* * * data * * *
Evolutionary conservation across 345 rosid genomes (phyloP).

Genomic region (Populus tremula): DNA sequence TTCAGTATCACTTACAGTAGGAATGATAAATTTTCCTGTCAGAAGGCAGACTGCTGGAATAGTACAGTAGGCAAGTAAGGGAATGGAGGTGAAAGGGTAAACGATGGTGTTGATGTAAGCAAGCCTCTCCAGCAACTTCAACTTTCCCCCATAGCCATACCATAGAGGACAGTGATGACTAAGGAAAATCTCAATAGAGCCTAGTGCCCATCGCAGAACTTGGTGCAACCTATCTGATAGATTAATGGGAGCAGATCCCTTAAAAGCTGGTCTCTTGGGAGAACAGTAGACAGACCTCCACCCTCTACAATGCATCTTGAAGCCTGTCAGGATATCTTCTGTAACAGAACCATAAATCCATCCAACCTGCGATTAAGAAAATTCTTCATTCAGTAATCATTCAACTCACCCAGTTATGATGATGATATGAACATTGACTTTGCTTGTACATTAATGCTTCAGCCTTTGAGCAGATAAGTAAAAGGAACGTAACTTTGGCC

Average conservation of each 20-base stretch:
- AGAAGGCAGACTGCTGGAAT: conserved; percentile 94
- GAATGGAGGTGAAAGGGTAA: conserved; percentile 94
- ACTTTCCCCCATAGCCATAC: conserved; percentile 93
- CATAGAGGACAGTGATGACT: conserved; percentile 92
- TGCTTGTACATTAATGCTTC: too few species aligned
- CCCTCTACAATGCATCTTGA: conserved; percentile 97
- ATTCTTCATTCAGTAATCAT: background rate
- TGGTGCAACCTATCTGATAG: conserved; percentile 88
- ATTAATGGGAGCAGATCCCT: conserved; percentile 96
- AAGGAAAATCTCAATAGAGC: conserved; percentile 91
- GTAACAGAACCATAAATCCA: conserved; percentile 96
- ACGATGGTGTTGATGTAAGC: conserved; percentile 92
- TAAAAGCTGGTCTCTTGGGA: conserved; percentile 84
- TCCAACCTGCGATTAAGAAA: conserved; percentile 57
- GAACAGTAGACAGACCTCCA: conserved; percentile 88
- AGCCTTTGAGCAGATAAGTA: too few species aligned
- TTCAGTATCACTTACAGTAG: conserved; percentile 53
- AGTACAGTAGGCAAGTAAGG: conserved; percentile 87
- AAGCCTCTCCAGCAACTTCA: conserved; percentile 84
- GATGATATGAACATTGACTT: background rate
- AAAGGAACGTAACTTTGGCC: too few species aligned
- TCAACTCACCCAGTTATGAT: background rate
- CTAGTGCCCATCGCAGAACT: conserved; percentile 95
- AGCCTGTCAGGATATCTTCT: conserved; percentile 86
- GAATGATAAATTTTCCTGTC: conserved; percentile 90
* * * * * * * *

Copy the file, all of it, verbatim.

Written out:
Evolutionary conservation across 345 rosid genomes (phyloP).

Genomic region (Populus tremula): DNA sequence TTCAGTATCACTTACAGTAGGAATGATAAATTTTCCTGTCAGAAGGCAGACTGCTGGAATAGTACAGTAGGCAAGTAAGGGAATGGAGGTGAAAGGGTAAACGATGGTGTTGATGTAAGCAAGCCTCTCCAGCAACTTCAACTTTCCCCCATAGCCATACCATAGAGGACAGTGATGACTAAGGAAAATCTCAATAGAGCCTAGTGCCCATCGCAGAACTTGGTGCAACCTATCTGATAGATTAATGGGAGCAGATCCCTTAAAAGCTGGTCTCTTGGGAGAACAGTAGACAGACCTCCACCCTCTACAATGCATCTTGAAGCCTGTCAGGATATCTTCTGTAACAGAACCATAAATCCATCCAACCTGCGATTAAGAAAATTCTTCATTCAGTAATCATTCAACTCACCCAGTTATGATGATGATATGAACATTGACTTTGCTTGTACATTAATGCTTCAGCCTTTGAGCAGATAAGTAAAAGGAACGTAACTTTGGCC

Average conservation of each 20-base stretch:
- AGAAGGCAGACTGCTGGAAT: conserved; percentile 94
- GAATGGAGGTGAAAGGGTAA: conserved; percentile 94
- ACTTTCCCCCATAGCCATAC: conserved; percentile 93
- CATAGAGGACAGTGATGACT: conserved; percentile 92
- TGCTTGTACATTAATGCTTC: too few species aligned
- CCCTCTACAATGCATCTTGA: conserved; percentile 97
- ATTCTTCATTCAGTAATCAT: background rate
- TGGTGCAACCTATCTGATAG: conserved; percentile 88
- ATTAATGGGAGCAGATCCCT: conserved; percentile 96
- AAGGAAAATCTCAATAGAGC: conserved; percentile 91
- GTAACAGAACCATAAATCCA: conserved; percentile 96
- ACGATGGTGTTGATGTAAGC: conserved; percentile 92
- TAAAAGCTGGTCTCTTGGGA: conserved; percentile 84
- TCCAACCTGCGATTAAGAAA: conserved; percentile 57
- GAACAGTAGACAGACCTCCA: conserved; percentile 88
- AGCCTTTGAGCAGATAAGTA: too few species aligned
- TTCAGTATCACTTACAGTAG: conserved; percentile 53
- AGTACAGTAGGCAAGTAAGG: conserved; percentile 87
- AAGCCTCTCCAGCAACTTCA: conserved; percentile 84
- GATGATATGAACATTGACTT: background rate
- AAAGGAACGTAACTTTGGCC: too few species aligned
- TCAACTCACCCAGTTATGAT: background rate
- CTAGTGCCCATCGCAGAACT: conserved; percentile 95
- AGCCTGTCAGGATATCTTCT: conserved; percentile 86
- GAATGATAAATTTTCCTGTC: conserved; percentile 90